Next Level Radar by Google

Google has been working on something new, and it is spectacular! The project is called Project Soli, and they are using radar technology to revolutionize the way we interact with our wearable and portable devices like smartwatches, smartphones and tablets. The project is founded by Ivan Poupyrev, who works for Google’s ATAP (Advanced Technology And Projects) department.

The basis of this new technology is RADAR (Radio Detection And Ranging), which we all know is used by bats and the army. Radar technology was first patented in 1904, but wasn’t really used until the 1930’s when armies all around the world started using it. The way radar works is when you emit a sound wave, it will bounce off of objects and return. Knowing the speed of the wave, you can then calculate how far away the object is. This was the first application of radar. Radar is a lot more developed these days, and you are able to know whether an object is moving, how fast it is moving and how big it is.

So that’s pretty much how radar works. What does Google have to do with it? Google’s Project Soli is working on a new interaction sensor using radar technology. The sensor will be able to detect the finest gestures we are able to make with our hands. So for the first time radar is used to track micro motions instead of large aircrafts and such. If you watch the video below you will see the possibilities this new application brings to our future.

As you can see the chip Google developed is small enough to put it in every wearable technology, the smallest smartphone or even smartwatches. The sensor is running at 60 GHz, giving it a capability to track up to 10.000 frames per second. When you compare the application as seen in the video above with the way we have been controlling our devices, you can see the opportunities to gain are enormous.




One response to “Next Level Radar by Google”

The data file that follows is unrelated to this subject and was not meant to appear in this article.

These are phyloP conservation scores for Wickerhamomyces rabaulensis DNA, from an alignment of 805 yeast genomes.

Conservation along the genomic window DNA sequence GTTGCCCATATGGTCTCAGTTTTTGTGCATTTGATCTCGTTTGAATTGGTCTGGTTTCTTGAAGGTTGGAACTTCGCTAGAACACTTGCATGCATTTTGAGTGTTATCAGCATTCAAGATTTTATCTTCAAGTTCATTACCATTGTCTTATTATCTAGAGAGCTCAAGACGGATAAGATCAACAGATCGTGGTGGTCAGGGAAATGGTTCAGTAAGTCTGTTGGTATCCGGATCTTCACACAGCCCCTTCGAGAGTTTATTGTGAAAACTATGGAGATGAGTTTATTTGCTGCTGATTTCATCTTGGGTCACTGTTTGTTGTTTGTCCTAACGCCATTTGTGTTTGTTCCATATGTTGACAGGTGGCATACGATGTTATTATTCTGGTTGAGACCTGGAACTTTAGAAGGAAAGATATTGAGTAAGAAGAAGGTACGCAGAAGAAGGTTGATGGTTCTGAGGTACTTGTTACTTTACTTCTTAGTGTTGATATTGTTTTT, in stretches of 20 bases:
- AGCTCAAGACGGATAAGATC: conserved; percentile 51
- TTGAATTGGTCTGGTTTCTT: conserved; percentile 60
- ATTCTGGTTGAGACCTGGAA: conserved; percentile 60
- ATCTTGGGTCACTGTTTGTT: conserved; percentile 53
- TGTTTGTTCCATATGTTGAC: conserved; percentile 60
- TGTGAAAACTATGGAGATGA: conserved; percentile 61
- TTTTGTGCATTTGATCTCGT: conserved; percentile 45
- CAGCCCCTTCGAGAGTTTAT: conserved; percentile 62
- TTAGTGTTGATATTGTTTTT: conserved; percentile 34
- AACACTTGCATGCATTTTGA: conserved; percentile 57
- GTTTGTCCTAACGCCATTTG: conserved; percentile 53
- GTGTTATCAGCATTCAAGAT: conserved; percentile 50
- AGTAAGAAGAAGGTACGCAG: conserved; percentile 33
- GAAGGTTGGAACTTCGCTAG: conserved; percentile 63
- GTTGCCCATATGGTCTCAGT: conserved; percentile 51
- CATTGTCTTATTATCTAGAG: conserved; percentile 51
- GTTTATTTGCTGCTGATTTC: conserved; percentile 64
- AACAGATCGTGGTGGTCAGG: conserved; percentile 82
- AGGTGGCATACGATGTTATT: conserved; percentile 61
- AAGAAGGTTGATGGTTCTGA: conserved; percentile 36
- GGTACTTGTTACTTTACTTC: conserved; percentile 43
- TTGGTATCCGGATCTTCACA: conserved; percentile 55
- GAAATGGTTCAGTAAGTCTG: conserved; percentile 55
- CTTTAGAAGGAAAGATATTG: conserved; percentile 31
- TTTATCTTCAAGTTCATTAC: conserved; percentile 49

1. mhamulder says :

    It is really exciting to see how simple this addition to a device can bring such precise and fast tracking options! I think the most straight forward benefit of this application is eliminating the need to physically though the device. My smartphone is always filthy after a period of use and I need to wash the screen, not only because I can see less well what I am doing, but also because of hygiene reasons.
    Furthermore it would be interesting if the application could compare behaviour against benchmark behaviour. I play field hockey and sometimes I am not sure how to improve my movement. If this device could track my behaviour and compare to how professional field hockey players position themselves, this could quickly improve my technique.
    I can even imagine this application secretly tracking facial gestures of people that are being interviewed to track their feelings with certain subjects. It would be great to know if someone talks about a certain management protocol and my application informs me that this persons shows very averse and negative facial expressions that sometimes go by unnoticed.
    I am curious to the future applications of this technology.

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